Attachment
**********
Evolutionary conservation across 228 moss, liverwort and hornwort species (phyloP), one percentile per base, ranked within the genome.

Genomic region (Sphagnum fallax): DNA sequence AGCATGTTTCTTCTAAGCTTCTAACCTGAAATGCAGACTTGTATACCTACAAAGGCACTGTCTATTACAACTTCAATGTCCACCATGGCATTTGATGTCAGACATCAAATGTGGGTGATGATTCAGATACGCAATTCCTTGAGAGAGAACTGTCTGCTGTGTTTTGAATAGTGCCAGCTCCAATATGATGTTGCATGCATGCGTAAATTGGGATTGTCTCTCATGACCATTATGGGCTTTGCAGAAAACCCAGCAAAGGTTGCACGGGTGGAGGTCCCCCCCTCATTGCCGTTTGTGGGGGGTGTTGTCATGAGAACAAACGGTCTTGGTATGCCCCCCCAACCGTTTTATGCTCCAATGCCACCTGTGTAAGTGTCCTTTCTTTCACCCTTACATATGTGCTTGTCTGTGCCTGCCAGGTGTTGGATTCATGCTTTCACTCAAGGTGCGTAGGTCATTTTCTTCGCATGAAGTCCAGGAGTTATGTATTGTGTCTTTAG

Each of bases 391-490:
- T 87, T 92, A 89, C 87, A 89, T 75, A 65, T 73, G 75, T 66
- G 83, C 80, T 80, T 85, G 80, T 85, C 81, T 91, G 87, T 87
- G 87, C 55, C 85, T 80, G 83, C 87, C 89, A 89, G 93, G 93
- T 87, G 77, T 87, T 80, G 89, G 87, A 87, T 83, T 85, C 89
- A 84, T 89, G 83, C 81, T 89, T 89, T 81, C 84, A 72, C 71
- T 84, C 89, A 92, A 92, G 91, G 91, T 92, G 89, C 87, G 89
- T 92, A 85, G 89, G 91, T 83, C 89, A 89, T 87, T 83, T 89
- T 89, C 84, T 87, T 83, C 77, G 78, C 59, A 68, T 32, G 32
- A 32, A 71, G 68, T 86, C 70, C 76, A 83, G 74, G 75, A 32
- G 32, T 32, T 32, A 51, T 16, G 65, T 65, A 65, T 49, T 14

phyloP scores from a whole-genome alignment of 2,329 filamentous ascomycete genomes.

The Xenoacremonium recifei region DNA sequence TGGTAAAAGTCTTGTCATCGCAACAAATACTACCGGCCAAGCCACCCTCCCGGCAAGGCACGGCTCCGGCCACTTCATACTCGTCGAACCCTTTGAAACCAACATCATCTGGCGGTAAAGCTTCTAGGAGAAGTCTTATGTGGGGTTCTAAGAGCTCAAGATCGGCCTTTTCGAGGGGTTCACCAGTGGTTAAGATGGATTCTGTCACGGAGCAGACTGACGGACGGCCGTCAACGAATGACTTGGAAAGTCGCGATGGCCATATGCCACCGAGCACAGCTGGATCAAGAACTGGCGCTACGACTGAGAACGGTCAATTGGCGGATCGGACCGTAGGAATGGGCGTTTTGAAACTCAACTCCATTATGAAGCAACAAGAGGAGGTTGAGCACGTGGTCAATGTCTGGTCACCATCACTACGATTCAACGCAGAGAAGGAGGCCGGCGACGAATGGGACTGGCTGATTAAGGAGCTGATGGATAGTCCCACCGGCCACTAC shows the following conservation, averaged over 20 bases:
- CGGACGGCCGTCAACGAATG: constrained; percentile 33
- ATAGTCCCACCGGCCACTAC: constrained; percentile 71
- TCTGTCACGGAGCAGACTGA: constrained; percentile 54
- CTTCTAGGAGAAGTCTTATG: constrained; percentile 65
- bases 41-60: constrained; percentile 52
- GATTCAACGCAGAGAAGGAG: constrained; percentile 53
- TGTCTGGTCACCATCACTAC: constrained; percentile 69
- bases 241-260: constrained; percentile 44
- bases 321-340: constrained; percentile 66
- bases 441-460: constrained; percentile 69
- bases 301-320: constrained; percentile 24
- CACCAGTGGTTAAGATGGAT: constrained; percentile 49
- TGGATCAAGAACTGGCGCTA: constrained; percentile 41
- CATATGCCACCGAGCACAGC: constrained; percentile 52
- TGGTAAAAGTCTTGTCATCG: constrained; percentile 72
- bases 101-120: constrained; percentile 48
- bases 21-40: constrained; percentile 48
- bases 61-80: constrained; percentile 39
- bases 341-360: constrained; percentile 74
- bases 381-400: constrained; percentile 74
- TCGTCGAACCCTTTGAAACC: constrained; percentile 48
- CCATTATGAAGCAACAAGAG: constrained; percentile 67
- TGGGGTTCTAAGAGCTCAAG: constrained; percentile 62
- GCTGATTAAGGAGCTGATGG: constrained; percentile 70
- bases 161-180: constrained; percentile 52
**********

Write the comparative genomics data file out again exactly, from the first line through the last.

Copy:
Evolutionary conservation across 228 moss, liverwort and hornwort species (phyloP), one percentile per base, ranked within the genome.

Genomic region (Sphagnum fallax): DNA sequence AGCATGTTTCTTCTAAGCTTCTAACCTGAAATGCAGACTTGTATACCTACAAAGGCACTGTCTATTACAACTTCAATGTCCACCATGGCATTTGATGTCAGACATCAAATGTGGGTGATGATTCAGATACGCAATTCCTTGAGAGAGAACTGTCTGCTGTGTTTTGAATAGTGCCAGCTCCAATATGATGTTGCATGCATGCGTAAATTGGGATTGTCTCTCATGACCATTATGGGCTTTGCAGAAAACCCAGCAAAGGTTGCACGGGTGGAGGTCCCCCCCTCATTGCCGTTTGTGGGGGGTGTTGTCATGAGAACAAACGGTCTTGGTATGCCCCCCCAACCGTTTTATGCTCCAATGCCACCTGTGTAAGTGTCCTTTCTTTCACCCTTACATATGTGCTTGTCTGTGCCTGCCAGGTGTTGGATTCATGCTTTCACTCAAGGTGCGTAGGTCATTTTCTTCGCATGAAGTCCAGGAGTTATGTATTGTGTCTTTAG

Each of bases 391-490:
- T 87, T 92, A 89, C 87, A 89, T 75, A 65, T 73, G 75, T 66
- G 83, C 80, T 80, T 85, G 80, T 85, C 81, T 91, G 87, T 87
- G 87, C 55, C 85, T 80, G 83, C 87, C 89, A 89, G 93, G 93
- T 87, G 77, T 87, T 80, G 89, G 87, A 87, T 83, T 85, C 89
- A 84, T 89, G 83, C 81, T 89, T 89, T 81, C 84, A 72, C 71
- T 84, C 89, A 92, A 92, G 91, G 91, T 92, G 89, C 87, G 89
- T 92, A 85, G 89, G 91, T 83, C 89, A 89, T 87, T 83, T 89
- T 89, C 84, T 87, T 83, C 77, G 78, C 59, A 68, T 32, G 32
- A 32, A 71, G 68, T 86, C 70, C 76, A 83, G 74, G 75, A 32
- G 32, T 32, T 32, A 51, T 16, G 65, T 65, A 65, T 49, T 14

phyloP scores from a whole-genome alignment of 2,329 filamentous ascomycete genomes.

The Xenoacremonium recifei region DNA sequence TGGTAAAAGTCTTGTCATCGCAACAAATACTACCGGCCAAGCCACCCTCCCGGCAAGGCACGGCTCCGGCCACTTCATACTCGTCGAACCCTTTGAAACCAACATCATCTGGCGGTAAAGCTTCTAGGAGAAGTCTTATGTGGGGTTCTAAGAGCTCAAGATCGGCCTTTTCGAGGGGTTCACCAGTGGTTAAGATGGATTCTGTCACGGAGCAGACTGACGGACGGCCGTCAACGAATGACTTGGAAAGTCGCGATGGCCATATGCCACCGAGCACAGCTGGATCAAGAACTGGCGCTACGACTGAGAACGGTCAATTGGCGGATCGGACCGTAGGAATGGGCGTTTTGAAACTCAACTCCATTATGAAGCAACAAGAGGAGGTTGAGCACGTGGTCAATGTCTGGTCACCATCACTACGATTCAACGCAGAGAAGGAGGCCGGCGACGAATGGGACTGGCTGATTAAGGAGCTGATGGATAGTCCCACCGGCCACTAC shows the following conservation, averaged over 20 bases:
- CGGACGGCCGTCAACGAATG: constrained; percentile 33
- ATAGTCCCACCGGCCACTAC: constrained; percentile 71
- TCTGTCACGGAGCAGACTGA: constrained; percentile 54
- CTTCTAGGAGAAGTCTTATG: constrained; percentile 65
- bases 41-60: constrained; percentile 52
- GATTCAACGCAGAGAAGGAG: constrained; percentile 53
- TGTCTGGTCACCATCACTAC: constrained; percentile 69
- bases 241-260: constrained; percentile 44
- bases 321-340: constrained; percentile 66
- bases 441-460: constrained; percentile 69
- bases 301-320: constrained; percentile 24
- CACCAGTGGTTAAGATGGAT: constrained; percentile 49
- TGGATCAAGAACTGGCGCTA: constrained; percentile 41
- CATATGCCACCGAGCACAGC: constrained; percentile 52
- TGGTAAAAGTCTTGTCATCG: constrained; percentile 72
- bases 101-120: constrained; percentile 48
- bases 21-40: constrained; percentile 48
- bases 61-80: constrained; percentile 39
- bases 341-360: constrained; percentile 74
- bases 381-400: constrained; percentile 74
- TCGTCGAACCCTTTGAAACC: constrained; percentile 48
- CCATTATGAAGCAACAAGAG: constrained; percentile 67
- TGGGGTTCTAAGAGCTCAAG: constrained; percentile 62
- GCTGATTAAGGAGCTGATGG: constrained; percentile 70
- bases 161-180: constrained; percentile 52